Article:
Mexican DTOs have emerged as the principal wholesale distributors of cocaine, heroin, and marijuana in the Ohio HIDTA region over the past five years, displacing Dominican and Jamaican DTOs. The dominance of Mexican DTOs over wholesale drug distribution is unrivaled and increasing in the Ohio HIDTA region and is particularly pronounced in the Columbus area, where these DTOs are now marketing Mexican methamphetamine. Additionally, these DTOs are increasing supplies of Mexican brown powder and Mexican black tar heroin in Columbus. As a result, the city has developed into a distribution center for Mexican heroin destined for drug markets throughout Ohio, West Virginia, and western Pennsylvania. Accordingly, Columbus law enforcement officials report that the number and size of heroin submissions to crime laboratories for analysis are increasing and often involve kilogram quantities, which were rarely encountered in the past. Moreover, Mexican DTOs have also introduced Mexican brown powder heroin and
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Ohio High Intensity Drug Trafficking Area Drug Market Analysis

Mexican black tar heroin to drug markets in cities such as Toledo, where heroin has generally been less available. Currently, Dominican and Jamaican DTOs are active only in heroin and cocaine markets in northeastern Ohio. These DTOs distribute primarily South American (SA) heroin and cocaine that they transport to the area from New York City. Dominican and Jamaican DTOs are more frequently being challenged by Mexican DTOs for control of these markets and, as a result, may be compelled to protect their distribution areas from rival Mexican DTOs, a situation that may lead to violent confrontations. Local and nationally affiliated street gangs1 distribute significant quantities of cocaine, marijuana, heroin, and other illicit drugs at the retail level in the Ohio HIDTA region; in doing so, they contribute significantly to the overall crime rate. Most street gangs in the HIDTA region are local groups that have a propensity for violence that is incited when rival gang members threaten other gang members and their families or attempt to take over their drug distribution territories. Estimates indicate that there are more than 120 street gangs in Cuyahoga County; most are centered in Cleveland and distribute drugs, primarily crack cocaine and marijuana. Most of the street gangs in Cleveland are local, taking their names and defining their territories based on the street or housing project in which they live. Additionally, there are a few nationally affiliated gangs in the city, such as Latin Kings, Crips and, possibly, Sureños. In March 2006 Cleveland was one of six cities nationwide chosen to receive a federal grant to combat gang-related violence. With the help of this grant, Cleveland has been successfully targeting the most violent Cleveland gangs involved in drug trafficking, such as 7Alls, Quarter Boys, and Dirty 30s. Youngstown also has a significant street gang problem; similar types of local street gangs engage in drug distribution, theft, and vandalism. Law enforcement officials in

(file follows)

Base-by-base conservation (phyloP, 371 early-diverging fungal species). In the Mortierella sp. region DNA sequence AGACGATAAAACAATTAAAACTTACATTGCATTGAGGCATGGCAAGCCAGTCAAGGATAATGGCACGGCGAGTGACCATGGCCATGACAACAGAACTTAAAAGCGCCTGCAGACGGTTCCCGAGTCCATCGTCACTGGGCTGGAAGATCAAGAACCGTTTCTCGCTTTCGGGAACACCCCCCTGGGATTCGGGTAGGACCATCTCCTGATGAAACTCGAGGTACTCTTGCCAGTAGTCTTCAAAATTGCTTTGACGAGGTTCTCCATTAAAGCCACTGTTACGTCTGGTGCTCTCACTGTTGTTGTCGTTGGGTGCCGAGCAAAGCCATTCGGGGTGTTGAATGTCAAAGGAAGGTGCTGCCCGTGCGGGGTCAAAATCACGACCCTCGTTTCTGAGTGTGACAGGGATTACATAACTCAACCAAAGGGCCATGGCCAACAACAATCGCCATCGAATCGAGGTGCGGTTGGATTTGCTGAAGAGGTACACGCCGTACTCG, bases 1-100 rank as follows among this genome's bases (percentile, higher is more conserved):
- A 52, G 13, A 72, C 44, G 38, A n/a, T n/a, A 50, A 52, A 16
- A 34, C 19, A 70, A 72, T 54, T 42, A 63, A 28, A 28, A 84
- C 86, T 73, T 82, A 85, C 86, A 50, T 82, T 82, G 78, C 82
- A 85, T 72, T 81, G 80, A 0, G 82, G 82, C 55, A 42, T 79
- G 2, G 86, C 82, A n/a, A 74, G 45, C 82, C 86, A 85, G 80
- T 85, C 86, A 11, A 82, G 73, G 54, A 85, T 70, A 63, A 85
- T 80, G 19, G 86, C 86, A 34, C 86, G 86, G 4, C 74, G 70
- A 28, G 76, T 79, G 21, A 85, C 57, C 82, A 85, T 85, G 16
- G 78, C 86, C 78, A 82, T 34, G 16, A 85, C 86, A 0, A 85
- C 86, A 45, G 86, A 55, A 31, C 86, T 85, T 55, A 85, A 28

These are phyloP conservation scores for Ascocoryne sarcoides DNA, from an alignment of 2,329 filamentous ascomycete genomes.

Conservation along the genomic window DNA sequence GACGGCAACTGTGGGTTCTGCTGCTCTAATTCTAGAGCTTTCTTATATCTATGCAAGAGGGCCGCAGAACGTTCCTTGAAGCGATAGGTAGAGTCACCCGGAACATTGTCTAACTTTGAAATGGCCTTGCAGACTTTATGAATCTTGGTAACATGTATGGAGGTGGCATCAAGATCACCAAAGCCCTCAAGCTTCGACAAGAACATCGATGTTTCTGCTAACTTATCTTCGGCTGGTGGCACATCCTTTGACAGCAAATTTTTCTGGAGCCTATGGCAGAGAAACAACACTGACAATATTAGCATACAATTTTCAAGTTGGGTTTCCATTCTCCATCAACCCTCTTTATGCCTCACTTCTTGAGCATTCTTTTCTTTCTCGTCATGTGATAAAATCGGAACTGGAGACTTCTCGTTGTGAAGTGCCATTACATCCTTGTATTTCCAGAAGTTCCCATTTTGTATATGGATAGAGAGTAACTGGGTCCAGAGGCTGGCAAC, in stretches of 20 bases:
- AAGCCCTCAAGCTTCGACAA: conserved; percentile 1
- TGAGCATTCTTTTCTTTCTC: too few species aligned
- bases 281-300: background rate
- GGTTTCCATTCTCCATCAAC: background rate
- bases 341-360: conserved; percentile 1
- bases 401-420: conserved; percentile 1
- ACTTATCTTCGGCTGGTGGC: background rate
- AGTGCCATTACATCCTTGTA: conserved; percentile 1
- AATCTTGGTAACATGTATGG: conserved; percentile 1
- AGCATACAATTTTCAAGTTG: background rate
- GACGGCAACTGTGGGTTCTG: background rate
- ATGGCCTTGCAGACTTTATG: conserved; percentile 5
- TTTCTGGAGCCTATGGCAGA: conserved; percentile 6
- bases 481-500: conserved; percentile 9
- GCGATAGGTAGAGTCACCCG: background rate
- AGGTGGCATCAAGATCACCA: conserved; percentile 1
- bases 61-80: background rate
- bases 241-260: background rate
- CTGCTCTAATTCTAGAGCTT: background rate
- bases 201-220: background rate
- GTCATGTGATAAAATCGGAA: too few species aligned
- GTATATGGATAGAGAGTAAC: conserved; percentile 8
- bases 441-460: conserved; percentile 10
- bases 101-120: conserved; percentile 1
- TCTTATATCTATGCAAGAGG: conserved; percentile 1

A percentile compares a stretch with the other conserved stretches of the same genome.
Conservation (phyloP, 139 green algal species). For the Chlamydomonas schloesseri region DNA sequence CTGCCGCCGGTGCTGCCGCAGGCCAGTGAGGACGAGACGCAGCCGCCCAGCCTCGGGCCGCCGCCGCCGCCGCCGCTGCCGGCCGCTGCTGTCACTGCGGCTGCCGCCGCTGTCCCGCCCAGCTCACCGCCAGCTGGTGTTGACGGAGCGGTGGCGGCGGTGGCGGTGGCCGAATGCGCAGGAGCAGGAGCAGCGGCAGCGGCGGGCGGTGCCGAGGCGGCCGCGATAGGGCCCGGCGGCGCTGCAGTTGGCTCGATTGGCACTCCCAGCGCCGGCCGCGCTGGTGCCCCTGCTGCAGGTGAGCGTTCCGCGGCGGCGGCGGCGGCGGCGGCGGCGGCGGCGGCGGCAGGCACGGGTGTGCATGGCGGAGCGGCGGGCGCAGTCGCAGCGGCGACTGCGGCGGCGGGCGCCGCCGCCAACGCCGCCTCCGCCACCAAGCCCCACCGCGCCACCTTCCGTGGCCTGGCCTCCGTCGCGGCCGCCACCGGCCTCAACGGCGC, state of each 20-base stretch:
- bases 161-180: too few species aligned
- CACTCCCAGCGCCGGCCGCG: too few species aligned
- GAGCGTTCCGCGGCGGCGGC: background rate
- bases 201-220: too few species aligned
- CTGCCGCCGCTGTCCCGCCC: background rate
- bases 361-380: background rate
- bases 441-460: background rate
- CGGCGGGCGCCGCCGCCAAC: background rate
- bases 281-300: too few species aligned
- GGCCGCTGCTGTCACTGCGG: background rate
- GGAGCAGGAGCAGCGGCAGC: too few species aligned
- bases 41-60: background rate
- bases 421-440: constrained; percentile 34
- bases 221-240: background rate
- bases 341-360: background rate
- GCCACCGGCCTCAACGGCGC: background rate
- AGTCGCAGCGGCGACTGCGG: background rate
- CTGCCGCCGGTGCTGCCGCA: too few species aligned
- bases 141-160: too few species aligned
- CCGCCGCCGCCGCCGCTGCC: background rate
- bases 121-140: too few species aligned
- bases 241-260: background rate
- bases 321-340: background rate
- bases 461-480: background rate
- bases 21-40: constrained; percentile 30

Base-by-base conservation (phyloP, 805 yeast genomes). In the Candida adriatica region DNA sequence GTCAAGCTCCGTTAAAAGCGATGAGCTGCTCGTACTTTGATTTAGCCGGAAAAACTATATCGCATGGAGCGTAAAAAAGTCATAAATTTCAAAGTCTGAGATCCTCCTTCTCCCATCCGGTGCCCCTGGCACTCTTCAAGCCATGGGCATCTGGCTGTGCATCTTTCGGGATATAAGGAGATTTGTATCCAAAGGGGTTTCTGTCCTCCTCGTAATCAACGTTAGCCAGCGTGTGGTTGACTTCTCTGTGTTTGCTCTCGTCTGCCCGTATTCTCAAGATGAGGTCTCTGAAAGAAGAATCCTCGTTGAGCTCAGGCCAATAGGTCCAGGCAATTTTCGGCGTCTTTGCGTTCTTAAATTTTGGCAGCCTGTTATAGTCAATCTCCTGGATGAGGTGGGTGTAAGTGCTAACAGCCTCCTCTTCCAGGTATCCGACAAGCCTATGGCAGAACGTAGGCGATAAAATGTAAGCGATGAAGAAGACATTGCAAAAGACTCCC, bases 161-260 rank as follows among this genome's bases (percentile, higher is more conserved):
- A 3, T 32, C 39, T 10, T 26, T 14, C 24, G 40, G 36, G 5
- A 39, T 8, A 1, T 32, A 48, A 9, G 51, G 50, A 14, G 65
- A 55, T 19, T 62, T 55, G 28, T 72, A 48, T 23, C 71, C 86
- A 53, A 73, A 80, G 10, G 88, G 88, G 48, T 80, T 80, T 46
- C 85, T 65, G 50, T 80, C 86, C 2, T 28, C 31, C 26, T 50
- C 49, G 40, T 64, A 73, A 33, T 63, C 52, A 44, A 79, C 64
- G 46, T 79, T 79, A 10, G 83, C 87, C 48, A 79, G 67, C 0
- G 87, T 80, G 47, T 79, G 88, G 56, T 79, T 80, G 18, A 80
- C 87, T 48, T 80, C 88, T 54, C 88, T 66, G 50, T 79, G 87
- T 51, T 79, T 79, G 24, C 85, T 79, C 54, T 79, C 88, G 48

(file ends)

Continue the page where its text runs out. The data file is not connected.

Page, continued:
Youngstown have also successfully targeted several street gangs and last May arrested 33 members of South Side Soldiers, L Unit, and Dale Boys, three rival street gangs operating on the south side of the city. In addition, the Latin Kings and Mara Salvatrucha (MS 13) street gangs have a presence in Columbus; however, the extent of their drug trafficking activities is unconfirmed. Indictment of 7-Alls Street Gang Members in Cleveland
In January 2007 an 18-month investigation of the 7-Alls street gang culminated in a 95-count indictment charging 43 defendants with conspiracy to possess with the intent to distribute and/or distribution of more than 50 grams of crack cocaine. The street gang operates in Cleveland from East 70th Street to East 79th Street between Superior and Saint Clair Avenues. The investigation took place from May of 2005 to December of 2006; during that period law enforcement officers purchased or seized tens of thousands of dollars worth of crack and powder cocaine and recovered two illegal firearms and $151,000 in cash.